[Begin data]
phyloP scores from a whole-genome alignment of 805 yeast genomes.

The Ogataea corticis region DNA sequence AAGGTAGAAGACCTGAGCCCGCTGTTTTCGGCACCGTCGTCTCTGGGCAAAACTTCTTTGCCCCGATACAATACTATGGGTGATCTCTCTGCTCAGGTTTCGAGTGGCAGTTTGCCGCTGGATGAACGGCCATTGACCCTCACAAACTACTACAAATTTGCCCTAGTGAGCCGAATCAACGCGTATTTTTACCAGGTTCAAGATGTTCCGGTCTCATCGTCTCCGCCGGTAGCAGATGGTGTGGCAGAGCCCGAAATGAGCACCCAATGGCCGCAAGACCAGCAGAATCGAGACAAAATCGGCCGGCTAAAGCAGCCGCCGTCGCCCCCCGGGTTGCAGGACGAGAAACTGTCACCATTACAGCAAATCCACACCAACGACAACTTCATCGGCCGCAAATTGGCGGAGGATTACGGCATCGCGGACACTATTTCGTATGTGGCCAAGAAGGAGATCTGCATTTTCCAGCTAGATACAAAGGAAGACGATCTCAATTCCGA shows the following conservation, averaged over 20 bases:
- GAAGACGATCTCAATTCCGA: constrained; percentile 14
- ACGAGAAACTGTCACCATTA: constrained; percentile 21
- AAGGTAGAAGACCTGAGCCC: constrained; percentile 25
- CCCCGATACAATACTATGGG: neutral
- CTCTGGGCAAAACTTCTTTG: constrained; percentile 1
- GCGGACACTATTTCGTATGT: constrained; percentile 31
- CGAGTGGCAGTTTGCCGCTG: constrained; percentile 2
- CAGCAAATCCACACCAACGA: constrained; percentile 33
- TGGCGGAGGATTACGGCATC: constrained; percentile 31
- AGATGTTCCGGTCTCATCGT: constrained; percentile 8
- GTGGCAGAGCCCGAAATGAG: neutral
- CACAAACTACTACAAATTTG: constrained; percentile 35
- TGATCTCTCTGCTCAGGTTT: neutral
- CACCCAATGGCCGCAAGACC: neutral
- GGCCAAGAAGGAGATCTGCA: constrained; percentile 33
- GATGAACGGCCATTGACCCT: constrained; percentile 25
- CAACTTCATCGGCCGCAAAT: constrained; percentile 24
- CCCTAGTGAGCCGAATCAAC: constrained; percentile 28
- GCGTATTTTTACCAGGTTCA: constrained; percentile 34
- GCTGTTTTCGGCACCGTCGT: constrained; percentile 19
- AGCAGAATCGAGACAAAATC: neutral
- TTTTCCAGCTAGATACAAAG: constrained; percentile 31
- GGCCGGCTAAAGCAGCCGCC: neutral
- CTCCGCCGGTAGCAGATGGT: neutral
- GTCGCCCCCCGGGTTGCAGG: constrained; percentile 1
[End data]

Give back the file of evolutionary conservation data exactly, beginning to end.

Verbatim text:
phyloP scores from a whole-genome alignment of 805 yeast genomes.

The Ogataea corticis region DNA sequence AAGGTAGAAGACCTGAGCCCGCTGTTTTCGGCACCGTCGTCTCTGGGCAAAACTTCTTTGCCCCGATACAATACTATGGGTGATCTCTCTGCTCAGGTTTCGAGTGGCAGTTTGCCGCTGGATGAACGGCCATTGACCCTCACAAACTACTACAAATTTGCCCTAGTGAGCCGAATCAACGCGTATTTTTACCAGGTTCAAGATGTTCCGGTCTCATCGTCTCCGCCGGTAGCAGATGGTGTGGCAGAGCCCGAAATGAGCACCCAATGGCCGCAAGACCAGCAGAATCGAGACAAAATCGGCCGGCTAAAGCAGCCGCCGTCGCCCCCCGGGTTGCAGGACGAGAAACTGTCACCATTACAGCAAATCCACACCAACGACAACTTCATCGGCCGCAAATTGGCGGAGGATTACGGCATCGCGGACACTATTTCGTATGTGGCCAAGAAGGAGATCTGCATTTTCCAGCTAGATACAAAGGAAGACGATCTCAATTCCGA shows the following conservation, averaged over 20 bases:
- GAAGACGATCTCAATTCCGA: constrained; percentile 14
- ACGAGAAACTGTCACCATTA: constrained; percentile 21
- AAGGTAGAAGACCTGAGCCC: constrained; percentile 25
- CCCCGATACAATACTATGGG: neutral
- CTCTGGGCAAAACTTCTTTG: constrained; percentile 1
- GCGGACACTATTTCGTATGT: constrained; percentile 31
- CGAGTGGCAGTTTGCCGCTG: constrained; percentile 2
- CAGCAAATCCACACCAACGA: constrained; percentile 33
- TGGCGGAGGATTACGGCATC: constrained; percentile 31
- AGATGTTCCGGTCTCATCGT: constrained; percentile 8
- GTGGCAGAGCCCGAAATGAG: neutral
- CACAAACTACTACAAATTTG: constrained; percentile 35
- TGATCTCTCTGCTCAGGTTT: neutral
- CACCCAATGGCCGCAAGACC: neutral
- GGCCAAGAAGGAGATCTGCA: constrained; percentile 33
- GATGAACGGCCATTGACCCT: constrained; percentile 25
- CAACTTCATCGGCCGCAAAT: constrained; percentile 24
- CCCTAGTGAGCCGAATCAAC: constrained; percentile 28
- GCGTATTTTTACCAGGTTCA: constrained; percentile 34
- GCTGTTTTCGGCACCGTCGT: constrained; percentile 19
- AGCAGAATCGAGACAAAATC: neutral
- TTTTCCAGCTAGATACAAAG: constrained; percentile 31
- GGCCGGCTAAAGCAGCCGCC: neutral
- CTCCGCCGGTAGCAGATGGT: neutral
- GTCGCCCCCCGGGTTGCAGG: constrained; percentile 1